Can we really believe that the head of state of one of the most powerful countries in the world is extolling the principle of subsidiarity—the principle that individuals, families, local communities, charities and churches can change society for the better whereas big and burdensome governments tend to make the big problems even bigger?…
I honestly cannot remember the last time that I felt inspired to praise a mainstream politician in anything but a halfhearted manner. To be sure, were I from Hungary, I’d be enthusiastic in my support of Viktor Orbán, that country’s forthright and generally sagacious head of state. From a global perspective, however, the Prime Minister of a nation of around ten million people, sandwiched between Austria and Romania, is not destined to turn the tide of globalism, for all his valiant swimming against it. Imagine my surprise, therefore, when a head of state of one of the world’s major powers spoke with a wisdom that is all too rare.
The words of wisdom were delivered in a speech, broadcast on Christmas Day, which was filled to the brim with good things—what might be called, considering its timing, tidings of comfort and joy. Here are a few gleanings from the heartwarming and edifying address:
I often draw strength from meeting ordinary people doing extraordinary things: volunteers, carers, community organisers and good neighbours; unsung heroes whose quiet dedication makes them special. They are an inspiration to those who know them, and their lives frequently embody a truth expressed by Mother Teresa, from this year, Saint Teresa of Calcutta. She once said: “Not all of us can do great things. But we can do small things with great love.”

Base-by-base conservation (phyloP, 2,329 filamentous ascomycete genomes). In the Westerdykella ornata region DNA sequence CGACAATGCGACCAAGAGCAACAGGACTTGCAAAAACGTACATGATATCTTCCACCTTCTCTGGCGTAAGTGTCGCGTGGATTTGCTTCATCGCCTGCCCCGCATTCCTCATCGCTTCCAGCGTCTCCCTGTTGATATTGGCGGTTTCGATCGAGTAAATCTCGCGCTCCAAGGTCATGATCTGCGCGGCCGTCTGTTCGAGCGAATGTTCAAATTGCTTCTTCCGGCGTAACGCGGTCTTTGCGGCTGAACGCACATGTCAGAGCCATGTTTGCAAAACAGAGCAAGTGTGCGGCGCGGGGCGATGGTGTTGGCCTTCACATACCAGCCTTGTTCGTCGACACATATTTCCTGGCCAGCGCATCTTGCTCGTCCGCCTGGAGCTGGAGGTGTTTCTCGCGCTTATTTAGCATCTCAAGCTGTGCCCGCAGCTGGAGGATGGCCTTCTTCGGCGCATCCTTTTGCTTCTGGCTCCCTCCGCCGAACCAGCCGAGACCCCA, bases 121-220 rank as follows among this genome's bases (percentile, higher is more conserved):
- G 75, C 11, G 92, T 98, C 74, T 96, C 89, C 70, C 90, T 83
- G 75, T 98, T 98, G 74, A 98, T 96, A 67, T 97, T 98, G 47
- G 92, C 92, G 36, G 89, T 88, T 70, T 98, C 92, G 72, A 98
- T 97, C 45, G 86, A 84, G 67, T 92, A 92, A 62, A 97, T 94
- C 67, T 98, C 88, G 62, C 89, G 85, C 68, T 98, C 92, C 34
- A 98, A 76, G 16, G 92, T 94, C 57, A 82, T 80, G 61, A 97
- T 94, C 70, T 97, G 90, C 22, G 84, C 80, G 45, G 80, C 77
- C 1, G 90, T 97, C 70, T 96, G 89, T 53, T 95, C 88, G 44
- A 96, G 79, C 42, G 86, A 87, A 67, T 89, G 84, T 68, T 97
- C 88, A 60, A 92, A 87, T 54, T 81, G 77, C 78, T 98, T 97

Can this be true? Can a head of state of a major world power speak with what appears to be genuine humility about the sacrifices of ordinary people, even quoting Mother Teresa for good measure? Yes indeed, and more to the point, it gets better:
But even with the inspiration of others, it’s understandable that we sometimes think the world’s problems are so big that we can do little to help. On our own, we cannot end wars or wipe out injustice, but the cumulative impact of thousands of small acts of goodness can be bigger than we imagine.
Can we really believe that the head of state of one of the most powerful countries in the world is extolling the principle of subsidiarity—the principle that individuals, families, local communities, charities and churches can change society for the better whereas big and burdensome governments tend to make the big problems even bigger? There was, for instance, no suggestion that the world should be changed by giving even more power to globalist monstrosities, such as the United Nations or the European Union. Absolutely not. This head of state seems to insist that the world needs to be changed locally, at the grassroots level, by little acts of love by individuals serving their local communities. Where on earth can this political leader be getting the inspiration for such a sound political philosophy? The answer is in the following sentences from the speech itself:
At Christmas, our attention is drawn to the birth of a baby some two thousand years ago. It was the humblest of beginnings… Jesus Christ lived obscurely for most of his life, and never travelled far. He was maligned and rejected by many, though he had done no wrong. And yet, billions of people now follow his teaching and find in him the guiding light for their lives. I am one of them because Christ’s example helps me see the value of doing small things with great love… The message of Christmas reminds us that inspiration is a gift to be given as well as received, and that love begins small but always grows. I wish you all a very happy Christmas.